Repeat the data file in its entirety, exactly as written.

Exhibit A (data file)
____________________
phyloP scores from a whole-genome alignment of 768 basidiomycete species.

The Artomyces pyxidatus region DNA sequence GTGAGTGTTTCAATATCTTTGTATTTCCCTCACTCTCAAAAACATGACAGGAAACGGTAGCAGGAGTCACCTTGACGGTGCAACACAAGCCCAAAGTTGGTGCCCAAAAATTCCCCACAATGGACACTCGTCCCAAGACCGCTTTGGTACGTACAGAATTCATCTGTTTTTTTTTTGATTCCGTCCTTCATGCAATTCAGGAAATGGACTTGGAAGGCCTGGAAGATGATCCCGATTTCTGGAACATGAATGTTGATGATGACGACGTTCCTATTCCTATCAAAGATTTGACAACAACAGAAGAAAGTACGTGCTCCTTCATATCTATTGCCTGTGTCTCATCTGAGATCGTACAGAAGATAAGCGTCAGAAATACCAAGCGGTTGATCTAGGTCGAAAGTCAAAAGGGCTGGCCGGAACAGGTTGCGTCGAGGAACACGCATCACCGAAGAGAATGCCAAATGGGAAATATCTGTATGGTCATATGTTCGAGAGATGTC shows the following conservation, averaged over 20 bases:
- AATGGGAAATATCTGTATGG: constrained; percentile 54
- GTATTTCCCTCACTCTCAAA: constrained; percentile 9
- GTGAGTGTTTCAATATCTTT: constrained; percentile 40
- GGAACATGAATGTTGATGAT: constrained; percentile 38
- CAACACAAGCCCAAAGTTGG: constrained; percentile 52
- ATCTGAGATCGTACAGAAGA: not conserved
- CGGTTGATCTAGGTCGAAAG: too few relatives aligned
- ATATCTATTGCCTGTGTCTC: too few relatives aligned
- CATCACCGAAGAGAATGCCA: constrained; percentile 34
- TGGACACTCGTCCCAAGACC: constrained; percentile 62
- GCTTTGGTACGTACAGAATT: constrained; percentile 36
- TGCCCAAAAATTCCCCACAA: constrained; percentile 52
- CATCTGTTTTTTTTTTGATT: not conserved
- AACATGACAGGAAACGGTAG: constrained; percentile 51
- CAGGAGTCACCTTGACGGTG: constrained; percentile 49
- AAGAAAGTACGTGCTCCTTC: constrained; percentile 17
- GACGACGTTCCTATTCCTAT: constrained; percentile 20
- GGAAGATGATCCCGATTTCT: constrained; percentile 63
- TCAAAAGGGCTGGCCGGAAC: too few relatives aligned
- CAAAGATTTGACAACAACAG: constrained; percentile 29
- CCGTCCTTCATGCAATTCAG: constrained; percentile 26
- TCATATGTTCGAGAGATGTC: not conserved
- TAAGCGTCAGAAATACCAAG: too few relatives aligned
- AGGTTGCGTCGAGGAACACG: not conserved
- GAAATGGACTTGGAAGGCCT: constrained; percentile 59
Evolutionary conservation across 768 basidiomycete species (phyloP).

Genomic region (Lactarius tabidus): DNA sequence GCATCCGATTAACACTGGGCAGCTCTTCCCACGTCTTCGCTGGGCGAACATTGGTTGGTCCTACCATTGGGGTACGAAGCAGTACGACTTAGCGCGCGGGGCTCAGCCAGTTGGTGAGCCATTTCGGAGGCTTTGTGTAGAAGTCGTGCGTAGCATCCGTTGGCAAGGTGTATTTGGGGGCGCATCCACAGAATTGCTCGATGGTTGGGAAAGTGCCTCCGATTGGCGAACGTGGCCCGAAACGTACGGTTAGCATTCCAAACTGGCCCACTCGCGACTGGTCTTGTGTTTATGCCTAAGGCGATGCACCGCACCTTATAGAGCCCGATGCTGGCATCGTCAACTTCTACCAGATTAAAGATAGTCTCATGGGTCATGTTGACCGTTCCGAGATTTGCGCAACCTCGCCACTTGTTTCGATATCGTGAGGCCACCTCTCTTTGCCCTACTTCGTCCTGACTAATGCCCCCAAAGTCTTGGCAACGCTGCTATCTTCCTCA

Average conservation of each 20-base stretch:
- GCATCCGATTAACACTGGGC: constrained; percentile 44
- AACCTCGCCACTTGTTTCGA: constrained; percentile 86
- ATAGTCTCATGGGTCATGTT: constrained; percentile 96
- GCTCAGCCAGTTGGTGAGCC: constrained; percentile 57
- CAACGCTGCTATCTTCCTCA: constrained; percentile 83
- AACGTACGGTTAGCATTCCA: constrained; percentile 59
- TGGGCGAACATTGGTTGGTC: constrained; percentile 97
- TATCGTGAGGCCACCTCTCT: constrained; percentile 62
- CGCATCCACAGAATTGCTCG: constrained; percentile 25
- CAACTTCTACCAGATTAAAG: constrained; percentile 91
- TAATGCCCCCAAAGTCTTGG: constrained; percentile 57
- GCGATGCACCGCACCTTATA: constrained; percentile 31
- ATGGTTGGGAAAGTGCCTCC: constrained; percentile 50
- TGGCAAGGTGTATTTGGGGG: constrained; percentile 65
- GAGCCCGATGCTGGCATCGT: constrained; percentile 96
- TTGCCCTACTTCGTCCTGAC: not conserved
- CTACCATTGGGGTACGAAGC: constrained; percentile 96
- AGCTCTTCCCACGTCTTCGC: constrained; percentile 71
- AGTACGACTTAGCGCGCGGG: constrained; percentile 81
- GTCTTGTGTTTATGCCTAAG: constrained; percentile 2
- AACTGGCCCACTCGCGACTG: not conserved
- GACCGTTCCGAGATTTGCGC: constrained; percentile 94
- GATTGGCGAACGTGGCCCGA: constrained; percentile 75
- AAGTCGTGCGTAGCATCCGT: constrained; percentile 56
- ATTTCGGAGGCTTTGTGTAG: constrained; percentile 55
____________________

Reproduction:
phyloP scores from a whole-genome alignment of 768 basidiomycete species.

The Artomyces pyxidatus region DNA sequence GTGAGTGTTTCAATATCTTTGTATTTCCCTCACTCTCAAAAACATGACAGGAAACGGTAGCAGGAGTCACCTTGACGGTGCAACACAAGCCCAAAGTTGGTGCCCAAAAATTCCCCACAATGGACACTCGTCCCAAGACCGCTTTGGTACGTACAGAATTCATCTGTTTTTTTTTTGATTCCGTCCTTCATGCAATTCAGGAAATGGACTTGGAAGGCCTGGAAGATGATCCCGATTTCTGGAACATGAATGTTGATGATGACGACGTTCCTATTCCTATCAAAGATTTGACAACAACAGAAGAAAGTACGTGCTCCTTCATATCTATTGCCTGTGTCTCATCTGAGATCGTACAGAAGATAAGCGTCAGAAATACCAAGCGGTTGATCTAGGTCGAAAGTCAAAAGGGCTGGCCGGAACAGGTTGCGTCGAGGAACACGCATCACCGAAGAGAATGCCAAATGGGAAATATCTGTATGGTCATATGTTCGAGAGATGTC shows the following conservation, averaged over 20 bases:
- AATGGGAAATATCTGTATGG: constrained; percentile 54
- GTATTTCCCTCACTCTCAAA: constrained; percentile 9
- GTGAGTGTTTCAATATCTTT: constrained; percentile 40
- GGAACATGAATGTTGATGAT: constrained; percentile 38
- CAACACAAGCCCAAAGTTGG: constrained; percentile 52
- ATCTGAGATCGTACAGAAGA: not conserved
- CGGTTGATCTAGGTCGAAAG: too few relatives aligned
- ATATCTATTGCCTGTGTCTC: too few relatives aligned
- CATCACCGAAGAGAATGCCA: constrained; percentile 34
- TGGACACTCGTCCCAAGACC: constrained; percentile 62
- GCTTTGGTACGTACAGAATT: constrained; percentile 36
- TGCCCAAAAATTCCCCACAA: constrained; percentile 52
- CATCTGTTTTTTTTTTGATT: not conserved
- AACATGACAGGAAACGGTAG: constrained; percentile 51
- CAGGAGTCACCTTGACGGTG: constrained; percentile 49
- AAGAAAGTACGTGCTCCTTC: constrained; percentile 17
- GACGACGTTCCTATTCCTAT: constrained; percentile 20
- GGAAGATGATCCCGATTTCT: constrained; percentile 63
- TCAAAAGGGCTGGCCGGAAC: too few relatives aligned
- CAAAGATTTGACAACAACAG: constrained; percentile 29
- CCGTCCTTCATGCAATTCAG: constrained; percentile 26
- TCATATGTTCGAGAGATGTC: not conserved
- TAAGCGTCAGAAATACCAAG: too few relatives aligned
- AGGTTGCGTCGAGGAACACG: not conserved
- GAAATGGACTTGGAAGGCCT: constrained; percentile 59
Evolutionary conservation across 768 basidiomycete species (phyloP).

Genomic region (Lactarius tabidus): DNA sequence GCATCCGATTAACACTGGGCAGCTCTTCCCACGTCTTCGCTGGGCGAACATTGGTTGGTCCTACCATTGGGGTACGAAGCAGTACGACTTAGCGCGCGGGGCTCAGCCAGTTGGTGAGCCATTTCGGAGGCTTTGTGTAGAAGTCGTGCGTAGCATCCGTTGGCAAGGTGTATTTGGGGGCGCATCCACAGAATTGCTCGATGGTTGGGAAAGTGCCTCCGATTGGCGAACGTGGCCCGAAACGTACGGTTAGCATTCCAAACTGGCCCACTCGCGACTGGTCTTGTGTTTATGCCTAAGGCGATGCACCGCACCTTATAGAGCCCGATGCTGGCATCGTCAACTTCTACCAGATTAAAGATAGTCTCATGGGTCATGTTGACCGTTCCGAGATTTGCGCAACCTCGCCACTTGTTTCGATATCGTGAGGCCACCTCTCTTTGCCCTACTTCGTCCTGACTAATGCCCCCAAAGTCTTGGCAACGCTGCTATCTTCCTCA

Average conservation of each 20-base stretch:
- GCATCCGATTAACACTGGGC: constrained; percentile 44
- AACCTCGCCACTTGTTTCGA: constrained; percentile 86
- ATAGTCTCATGGGTCATGTT: constrained; percentile 96
- GCTCAGCCAGTTGGTGAGCC: constrained; percentile 57
- CAACGCTGCTATCTTCCTCA: constrained; percentile 83
- AACGTACGGTTAGCATTCCA: constrained; percentile 59
- TGGGCGAACATTGGTTGGTC: constrained; percentile 97
- TATCGTGAGGCCACCTCTCT: constrained; percentile 62
- CGCATCCACAGAATTGCTCG: constrained; percentile 25
- CAACTTCTACCAGATTAAAG: constrained; percentile 91
- TAATGCCCCCAAAGTCTTGG: constrained; percentile 57
- GCGATGCACCGCACCTTATA: constrained; percentile 31
- ATGGTTGGGAAAGTGCCTCC: constrained; percentile 50
- TGGCAAGGTGTATTTGGGGG: constrained; percentile 65
- GAGCCCGATGCTGGCATCGT: constrained; percentile 96
- TTGCCCTACTTCGTCCTGAC: not conserved
- CTACCATTGGGGTACGAAGC: constrained; percentile 96
- AGCTCTTCCCACGTCTTCGC: constrained; percentile 71
- AGTACGACTTAGCGCGCGGG: constrained; percentile 81
- GTCTTGTGTTTATGCCTAAG: constrained; percentile 2
- AACTGGCCCACTCGCGACTG: not conserved
- GACCGTTCCGAGATTTGCGC: constrained; percentile 94
- GATTGGCGAACGTGGCCCGA: constrained; percentile 75
- AAGTCGTGCGTAGCATCCGT: constrained; percentile 56
- ATTTCGGAGGCTTTGTGTAG: constrained; percentile 55